The Volvo 1800S is a car I know quite a bit about. You see, I bought and restored one of these cars, a 1966 model, about 10 years ago. One of the main reasons I bought it was because it was featured in the 1960s TV show The Saint starring Roger Moore. I loved this show as a kid and knew at some point I would own a 1800S. We went through every single system of the car, properly repaired the body giving it a bare metal respray, rebuilt every mechanical system, and also did a complete restoration on the interior. If you have ever gone through a comprehensive restoration of a car, where you were involved in the process, at the end of the project you find that you know practically every single detail about the car you restored.
I loved that car; I drove it to Monterey for Car Week, took it to see Roger Moore at a media event, won awards with the car at shows, and took countless pleasure drives. I sold the car in Monterey at the end of car week and in retrospect I should have kept the car, as it was a perfect example.
Moving on to the 1964 Volvo 1800S featured here, I will start off by pointing out what is incorrect with this one. The two things I noticed after closely examining the car and going over the Volvo 1800S books in my library were that the grille insert is of the later 1967 style, 1966 and later 1800S seats had headrests, there’s a Weber carburetor conversion, a modern radio mounted under the dash, red painted front brake calipers and rear brake drums, and the steering wheel has been covered with a leather cover. That’s it.
The seller describes this car as having been owned by its previous owner for 10 years. It is powered by its reportedly original and rebuilt Volvo B18 1.8-liter inline 4 cylinder engine and is backed by a four-speed manual transmission with overdrive. Features on the car include period correct accessory fog lights, the aforementioned digital AM/FM stereo, the 1965 and later 1800S bucket seats, and power front disc brakes. Finished in the Volvo paint color #79 Pearl White, a color this specific car was painted originally, over a black leather and vinyl interior. This means that the front seats are leather and the rear seats are vinyl, which is how these cars were delivered to the U.S. market.
The body of the car looks excellent. Some important things I noticed right off were the correct seams on the rocker panels, correct seams on both the front end and the rear end of the car where the body panels meet. I mention all of this as when Volvo 1800S cars are painted they often have these seams filled, which is incorrect.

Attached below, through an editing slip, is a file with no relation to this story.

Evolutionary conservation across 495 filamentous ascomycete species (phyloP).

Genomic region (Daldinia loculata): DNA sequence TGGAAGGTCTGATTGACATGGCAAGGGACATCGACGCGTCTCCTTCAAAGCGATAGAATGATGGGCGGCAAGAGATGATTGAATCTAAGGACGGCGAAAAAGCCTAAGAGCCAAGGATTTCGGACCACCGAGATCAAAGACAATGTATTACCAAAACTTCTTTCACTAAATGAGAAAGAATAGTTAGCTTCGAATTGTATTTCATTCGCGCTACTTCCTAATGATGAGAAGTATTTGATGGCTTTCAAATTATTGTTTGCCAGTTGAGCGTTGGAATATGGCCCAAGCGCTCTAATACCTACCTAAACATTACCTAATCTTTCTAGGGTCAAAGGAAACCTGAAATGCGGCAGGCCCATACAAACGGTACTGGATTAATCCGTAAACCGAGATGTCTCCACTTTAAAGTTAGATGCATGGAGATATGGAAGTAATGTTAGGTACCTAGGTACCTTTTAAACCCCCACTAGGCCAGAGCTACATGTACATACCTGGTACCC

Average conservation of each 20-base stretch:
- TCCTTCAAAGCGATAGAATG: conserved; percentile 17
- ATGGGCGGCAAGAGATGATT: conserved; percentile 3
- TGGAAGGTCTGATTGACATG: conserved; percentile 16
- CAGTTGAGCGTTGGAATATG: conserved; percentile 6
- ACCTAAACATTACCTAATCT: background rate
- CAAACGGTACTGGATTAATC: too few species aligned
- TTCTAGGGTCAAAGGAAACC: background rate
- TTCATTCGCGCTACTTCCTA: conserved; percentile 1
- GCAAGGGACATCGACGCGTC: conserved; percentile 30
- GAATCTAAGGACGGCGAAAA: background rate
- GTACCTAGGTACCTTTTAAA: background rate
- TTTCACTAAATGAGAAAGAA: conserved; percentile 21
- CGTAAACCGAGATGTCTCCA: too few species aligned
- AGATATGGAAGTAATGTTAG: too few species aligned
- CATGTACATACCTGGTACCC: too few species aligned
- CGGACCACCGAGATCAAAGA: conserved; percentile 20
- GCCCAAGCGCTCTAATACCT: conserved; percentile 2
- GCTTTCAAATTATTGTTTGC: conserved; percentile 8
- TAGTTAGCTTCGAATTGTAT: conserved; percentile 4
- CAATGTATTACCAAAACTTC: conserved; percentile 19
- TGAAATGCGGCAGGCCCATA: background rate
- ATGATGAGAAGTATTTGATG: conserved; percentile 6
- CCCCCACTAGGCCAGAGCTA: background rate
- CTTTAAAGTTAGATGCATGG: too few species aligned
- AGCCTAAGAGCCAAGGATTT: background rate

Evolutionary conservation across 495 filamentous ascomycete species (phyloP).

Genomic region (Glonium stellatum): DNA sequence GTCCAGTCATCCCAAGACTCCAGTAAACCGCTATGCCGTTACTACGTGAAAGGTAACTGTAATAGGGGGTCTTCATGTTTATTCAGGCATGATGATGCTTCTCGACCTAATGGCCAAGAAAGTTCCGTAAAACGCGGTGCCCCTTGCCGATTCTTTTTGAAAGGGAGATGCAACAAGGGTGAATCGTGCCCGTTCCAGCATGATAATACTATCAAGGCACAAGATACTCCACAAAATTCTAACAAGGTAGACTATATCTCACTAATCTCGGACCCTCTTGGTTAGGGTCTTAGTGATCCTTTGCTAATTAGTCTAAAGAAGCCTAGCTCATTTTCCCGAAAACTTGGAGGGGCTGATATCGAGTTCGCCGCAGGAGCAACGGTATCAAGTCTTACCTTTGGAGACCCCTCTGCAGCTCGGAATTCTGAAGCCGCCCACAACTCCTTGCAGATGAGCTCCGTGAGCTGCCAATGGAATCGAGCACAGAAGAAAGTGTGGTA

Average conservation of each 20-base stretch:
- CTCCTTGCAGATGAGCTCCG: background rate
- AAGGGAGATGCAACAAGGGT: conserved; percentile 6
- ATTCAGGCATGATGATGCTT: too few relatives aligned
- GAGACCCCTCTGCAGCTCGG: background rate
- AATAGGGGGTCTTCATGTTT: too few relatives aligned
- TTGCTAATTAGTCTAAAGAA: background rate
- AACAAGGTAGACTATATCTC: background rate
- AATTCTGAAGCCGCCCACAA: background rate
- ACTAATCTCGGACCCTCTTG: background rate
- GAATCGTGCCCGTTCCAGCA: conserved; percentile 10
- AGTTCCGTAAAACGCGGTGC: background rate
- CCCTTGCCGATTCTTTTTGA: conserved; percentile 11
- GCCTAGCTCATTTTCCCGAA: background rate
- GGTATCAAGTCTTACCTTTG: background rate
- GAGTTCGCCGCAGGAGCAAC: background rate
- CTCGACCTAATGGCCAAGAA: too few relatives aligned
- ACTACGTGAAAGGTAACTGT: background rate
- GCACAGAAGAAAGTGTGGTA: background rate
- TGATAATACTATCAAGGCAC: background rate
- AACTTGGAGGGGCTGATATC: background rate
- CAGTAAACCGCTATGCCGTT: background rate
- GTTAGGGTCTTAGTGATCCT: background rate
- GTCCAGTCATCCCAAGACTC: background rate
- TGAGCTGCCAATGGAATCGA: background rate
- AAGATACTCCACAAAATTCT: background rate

The chrome on this car also looks excellent, especially the rear tail light housings, which tend to become pitted over time. These are either the best cared for original ones on the car, or the owner took the time when restoring the car to rechrome the old pieces or replace them. This to me speaks to a well cared for Volvo 1800S, as these parts are expensive to buy and even more expensive to rechrome.
Mechanically the seller states that in 2013 the car had its engine rebuilt with the addition of a new valve cover, distributor, spark plugs/ wires, heater cable set, pinion seal, fuel gauge sending unit, driver side track set, shift bushing and rear lights ground, brake system serviced, and a realigned exhaust system. In 2014 the car received a new fuel pump/hoses, and a headlight and fog light repair. In 2015 the car received a new fuel pump assembly. In 2016 it received an oil change, fluid check/top up, trunk latch repair, and new brakes. In 2017 the owner rebuilt water/oil temperature gauge. In 2019 the car received a new battery. In 2021 the car received new tires and Minilite style alloy wheels, fixed the horn, another oil change, fluid check/top up, a new ignition cap/rotor, a new transmission mount, and replaced the driver and passenger seats with the 1966 and later style Volvo 1800S seats in correct leather. Finally, in 2022 the owner had the headlight wiring repaired.
So after looking at this car in great detail, this is a Volvo 1800S that I would bid on and buy myself. It looks to be an excellent example. Restoring a Volvo 1800 to the level it appears this car was restored costs tens of thousands of dollars. I can tell you that my personal car definitely cost that much to do and it was rust free.
For me the best part of the Volvo 1800S is the styling and its link to Roger Moore and the TV show The Saint. This car is the spitting image of the car used in the show, and whenever I drove mine it made me feel like I was going off on another adventure somewhere in the world.
These cars are the epitome of a world class small displacement GT car, and of all those cars, such as the MGB GT, Lancia Fulvia, Fiat 124 Coupe, it is the absolute best. In fact it is so much more car than those cars that it is better compared to much higher end Italian and British GT cars of the era. The styling by Pietro Frua combined with the leather seats and amazing dash layout make the Volvo 1800S something very special. The Volvo 1800S features good handling, is fun to drive, has a very comfortable interior, and will cruise all day at 90 mph without missing a beat. There is no way to get a better classic European GT for the money than with a good example of the Volvo 1800S. This 1964 Volvo 1800S is probably the best example ever to appear on AutoHunter or ClassicCars.com.
The auction for this stunning 1964 Volvo 1800S ends Tuesday, December 26, 2023 at 12:45 p.m. (MST)